Understanding Earth Fault Loop Impedance

Ensuring safety through the operation of protection within an adequate time



The purpose of this article is to provide a better understanding of Fault Loop Impedance, also referred to as Earth Fault Loop Impedance so that the requirements of AS/NZS 3000 Wiring Rules for safety, design, installation and testing of electrical installation are met.

You can calculate Fault Loop Impedance by hand or using software. Cable Pro software can accurately calculate Fault Loop Impedance.

This document provides:

  1. The theoretical background behind fault loop impedance which will lead to a better understanding for those required to perform the designs and calculations.
  2. A practical guide to performing the processes and procedures to meet the requirements of the Australian and New Zealand Standard AS/NZS 3000:2018.
  3. Information about how the fault loop impedance is used by the Cable Pro software to calculate earth cable size.
Figure 1. Cable Pro Web for calculating fault loop impedance and earth cable size.

Theoretical background behind fault loop impedance

The earth fault loop in an MEN system comprises the following components:

  1. The protective earthing conductor (PE) including the main earthing terminal/connection or bar and MEN connection.
  2. The neutral return path consisting of the neutral conductor (N) between the main neutral terminal and the transformer neutral point.
  3. The path through the transformer winding.
  4. The active conductor (A) as far as the point of the fault.

The earth fault loop is normally regarded as consisting of the following two parts:

  1. Conductors upstream or ‘external’ to the reference point.
  2. Conductors downstream or ‘internal’ to the circuit from the reference point.

Figure 2 shows the earth fault loop for an active-earth short circuit. At the instant of the fault current will flow through the earth fault loop with its current magnitude limited by the total path impedance (Zs) which is obtained from the sum of impedances of the individual elements.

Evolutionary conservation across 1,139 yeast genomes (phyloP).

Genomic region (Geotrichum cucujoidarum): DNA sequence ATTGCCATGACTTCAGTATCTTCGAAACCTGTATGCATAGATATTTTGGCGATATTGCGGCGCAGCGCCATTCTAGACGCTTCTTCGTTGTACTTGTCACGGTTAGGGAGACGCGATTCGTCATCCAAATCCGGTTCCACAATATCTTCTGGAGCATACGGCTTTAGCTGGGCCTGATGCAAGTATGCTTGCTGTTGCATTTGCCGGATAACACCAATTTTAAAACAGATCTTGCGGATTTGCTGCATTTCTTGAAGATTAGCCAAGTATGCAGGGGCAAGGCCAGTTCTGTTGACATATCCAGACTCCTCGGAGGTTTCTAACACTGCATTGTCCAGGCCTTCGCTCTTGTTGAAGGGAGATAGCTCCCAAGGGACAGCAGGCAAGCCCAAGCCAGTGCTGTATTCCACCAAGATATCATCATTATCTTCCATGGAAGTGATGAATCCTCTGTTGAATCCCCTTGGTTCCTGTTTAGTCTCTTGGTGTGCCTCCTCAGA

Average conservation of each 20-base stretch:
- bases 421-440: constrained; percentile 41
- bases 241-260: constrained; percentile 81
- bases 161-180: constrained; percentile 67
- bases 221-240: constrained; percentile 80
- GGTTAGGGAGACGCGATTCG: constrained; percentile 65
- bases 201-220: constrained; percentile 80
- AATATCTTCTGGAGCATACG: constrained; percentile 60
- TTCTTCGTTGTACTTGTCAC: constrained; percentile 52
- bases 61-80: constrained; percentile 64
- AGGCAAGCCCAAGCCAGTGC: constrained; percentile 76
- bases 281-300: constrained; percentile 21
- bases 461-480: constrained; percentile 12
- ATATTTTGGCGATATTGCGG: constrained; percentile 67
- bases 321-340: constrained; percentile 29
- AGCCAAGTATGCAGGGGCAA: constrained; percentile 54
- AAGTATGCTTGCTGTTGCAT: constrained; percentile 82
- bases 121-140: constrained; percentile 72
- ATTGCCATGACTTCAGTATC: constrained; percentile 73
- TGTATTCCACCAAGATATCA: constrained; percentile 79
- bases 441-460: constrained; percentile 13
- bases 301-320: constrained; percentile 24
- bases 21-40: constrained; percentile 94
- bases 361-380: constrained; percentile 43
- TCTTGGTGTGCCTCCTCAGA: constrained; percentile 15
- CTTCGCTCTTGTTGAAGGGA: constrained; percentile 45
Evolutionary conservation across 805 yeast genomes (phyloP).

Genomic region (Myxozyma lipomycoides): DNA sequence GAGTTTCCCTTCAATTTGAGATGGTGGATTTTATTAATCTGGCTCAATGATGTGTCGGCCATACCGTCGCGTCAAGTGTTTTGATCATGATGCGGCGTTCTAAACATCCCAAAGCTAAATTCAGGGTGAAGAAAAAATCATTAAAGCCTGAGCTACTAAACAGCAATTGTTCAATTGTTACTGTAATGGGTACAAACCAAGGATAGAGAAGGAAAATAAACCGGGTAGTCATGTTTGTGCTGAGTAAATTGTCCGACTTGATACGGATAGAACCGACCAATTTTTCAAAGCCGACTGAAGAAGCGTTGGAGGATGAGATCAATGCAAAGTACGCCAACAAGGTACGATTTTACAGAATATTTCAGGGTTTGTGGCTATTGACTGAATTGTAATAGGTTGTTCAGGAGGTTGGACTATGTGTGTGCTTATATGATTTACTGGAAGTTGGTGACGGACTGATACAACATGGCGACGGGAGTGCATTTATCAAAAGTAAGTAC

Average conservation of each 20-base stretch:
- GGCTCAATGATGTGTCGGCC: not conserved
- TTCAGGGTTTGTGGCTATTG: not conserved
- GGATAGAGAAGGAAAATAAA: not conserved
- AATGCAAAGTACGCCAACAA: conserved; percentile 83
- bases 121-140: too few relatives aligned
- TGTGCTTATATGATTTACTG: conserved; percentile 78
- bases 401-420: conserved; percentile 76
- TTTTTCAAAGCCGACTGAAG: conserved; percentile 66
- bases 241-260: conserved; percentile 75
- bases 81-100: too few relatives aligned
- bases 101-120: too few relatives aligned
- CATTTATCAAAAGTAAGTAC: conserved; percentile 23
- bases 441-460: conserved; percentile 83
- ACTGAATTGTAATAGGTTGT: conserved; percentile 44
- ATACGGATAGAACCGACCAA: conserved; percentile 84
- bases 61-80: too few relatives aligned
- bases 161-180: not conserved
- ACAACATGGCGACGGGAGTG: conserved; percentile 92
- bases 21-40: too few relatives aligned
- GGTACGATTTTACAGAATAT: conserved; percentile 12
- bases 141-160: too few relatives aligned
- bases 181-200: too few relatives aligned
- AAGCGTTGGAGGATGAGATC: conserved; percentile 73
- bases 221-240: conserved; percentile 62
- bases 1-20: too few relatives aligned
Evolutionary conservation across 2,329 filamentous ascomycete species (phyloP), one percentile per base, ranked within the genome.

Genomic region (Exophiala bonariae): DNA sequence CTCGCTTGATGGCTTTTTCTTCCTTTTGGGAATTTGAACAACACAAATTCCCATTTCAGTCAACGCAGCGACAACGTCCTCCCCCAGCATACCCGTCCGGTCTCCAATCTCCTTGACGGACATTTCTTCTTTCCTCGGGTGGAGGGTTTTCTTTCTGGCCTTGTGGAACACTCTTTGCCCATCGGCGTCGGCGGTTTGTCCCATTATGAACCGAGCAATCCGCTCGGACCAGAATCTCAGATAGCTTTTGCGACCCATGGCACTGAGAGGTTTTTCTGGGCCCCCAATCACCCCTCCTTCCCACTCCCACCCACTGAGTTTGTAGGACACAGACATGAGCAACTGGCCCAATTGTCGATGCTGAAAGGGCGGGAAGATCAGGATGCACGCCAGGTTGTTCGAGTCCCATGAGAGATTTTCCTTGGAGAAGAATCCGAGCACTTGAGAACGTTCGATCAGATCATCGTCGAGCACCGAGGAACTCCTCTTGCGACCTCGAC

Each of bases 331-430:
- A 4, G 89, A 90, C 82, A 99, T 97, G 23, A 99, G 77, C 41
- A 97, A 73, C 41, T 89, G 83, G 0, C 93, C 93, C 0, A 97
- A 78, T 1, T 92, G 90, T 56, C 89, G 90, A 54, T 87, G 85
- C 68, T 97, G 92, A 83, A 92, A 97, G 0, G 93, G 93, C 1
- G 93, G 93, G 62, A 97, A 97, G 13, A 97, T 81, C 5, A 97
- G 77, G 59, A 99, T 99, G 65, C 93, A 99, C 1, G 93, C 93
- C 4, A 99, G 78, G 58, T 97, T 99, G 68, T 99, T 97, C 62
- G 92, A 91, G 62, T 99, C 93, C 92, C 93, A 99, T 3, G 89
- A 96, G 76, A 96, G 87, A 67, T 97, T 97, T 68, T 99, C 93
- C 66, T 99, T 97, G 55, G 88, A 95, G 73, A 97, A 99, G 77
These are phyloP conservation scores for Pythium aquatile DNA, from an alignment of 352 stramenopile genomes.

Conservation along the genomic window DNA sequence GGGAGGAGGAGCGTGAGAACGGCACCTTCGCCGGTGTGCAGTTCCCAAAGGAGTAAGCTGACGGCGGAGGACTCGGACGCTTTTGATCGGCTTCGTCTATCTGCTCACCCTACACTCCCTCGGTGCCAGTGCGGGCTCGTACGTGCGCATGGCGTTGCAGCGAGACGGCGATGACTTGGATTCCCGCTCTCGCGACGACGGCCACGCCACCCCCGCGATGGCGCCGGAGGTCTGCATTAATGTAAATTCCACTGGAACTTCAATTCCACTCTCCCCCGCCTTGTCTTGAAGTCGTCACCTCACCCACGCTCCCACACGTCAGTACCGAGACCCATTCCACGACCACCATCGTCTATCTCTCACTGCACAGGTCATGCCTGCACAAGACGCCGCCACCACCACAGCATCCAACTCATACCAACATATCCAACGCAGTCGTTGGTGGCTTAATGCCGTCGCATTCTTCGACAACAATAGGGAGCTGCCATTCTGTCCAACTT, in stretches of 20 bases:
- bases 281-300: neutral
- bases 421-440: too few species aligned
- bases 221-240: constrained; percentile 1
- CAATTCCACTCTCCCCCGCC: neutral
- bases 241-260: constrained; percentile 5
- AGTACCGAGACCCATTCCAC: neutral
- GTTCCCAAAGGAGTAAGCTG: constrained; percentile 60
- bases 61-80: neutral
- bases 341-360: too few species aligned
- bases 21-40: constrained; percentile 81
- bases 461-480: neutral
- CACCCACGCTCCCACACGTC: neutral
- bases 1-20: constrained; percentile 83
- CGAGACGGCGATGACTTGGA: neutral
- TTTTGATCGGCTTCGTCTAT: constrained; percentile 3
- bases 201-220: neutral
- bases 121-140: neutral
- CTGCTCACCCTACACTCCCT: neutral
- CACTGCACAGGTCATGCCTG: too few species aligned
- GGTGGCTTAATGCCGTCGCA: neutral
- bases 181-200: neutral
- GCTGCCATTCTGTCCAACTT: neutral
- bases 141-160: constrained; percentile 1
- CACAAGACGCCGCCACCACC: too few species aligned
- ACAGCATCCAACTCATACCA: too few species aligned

Figure 2. Fault loop impedance schematic for an active to earth short-circuit.

Requirements of the Australian Standards

AS/NZS 3000 Wiring Rules applies throughout Australia and New Zealand and is references in whole or in part in legislation in all states of Australia and in New Zealand. Therefore, the design and the installation of all electrical circuits in these regions must meet the minimum requirements of this Standard.

A basic safety requirement stated in AS/NZS 3000 is the protection of people from ‘indirect contact’ with live parts. Automatic disconnection of the power supply is the most common way of satisfying this requirement. However, there is a bit more to it than that.

To comply with the Wiring Rules each circuit in an electrical installation must be designed such that automatic disconnection of the power supply occurs within a specified time when a short-circuit of negligible impedance occurs between the active and protective earth conductor or other exposed conductive part anywhere in the electrical installation.

To fulfil this requirement of AS/NZS 3000 when an active to earth fault occurs, and this is the important bit, the total impedance of the fault loop path (consisting of all conductors, connections and contacts as well as the transformer windings) must be low enough to allow sufficient current to flow to ensure the protective device will operate within the specified time.

Therefore, the actual total earth fault loop impedance (Zs) and maximum allowed fault loop impedance Zmax must be obtained.

Calculating the actual fault loop impedance (Zs)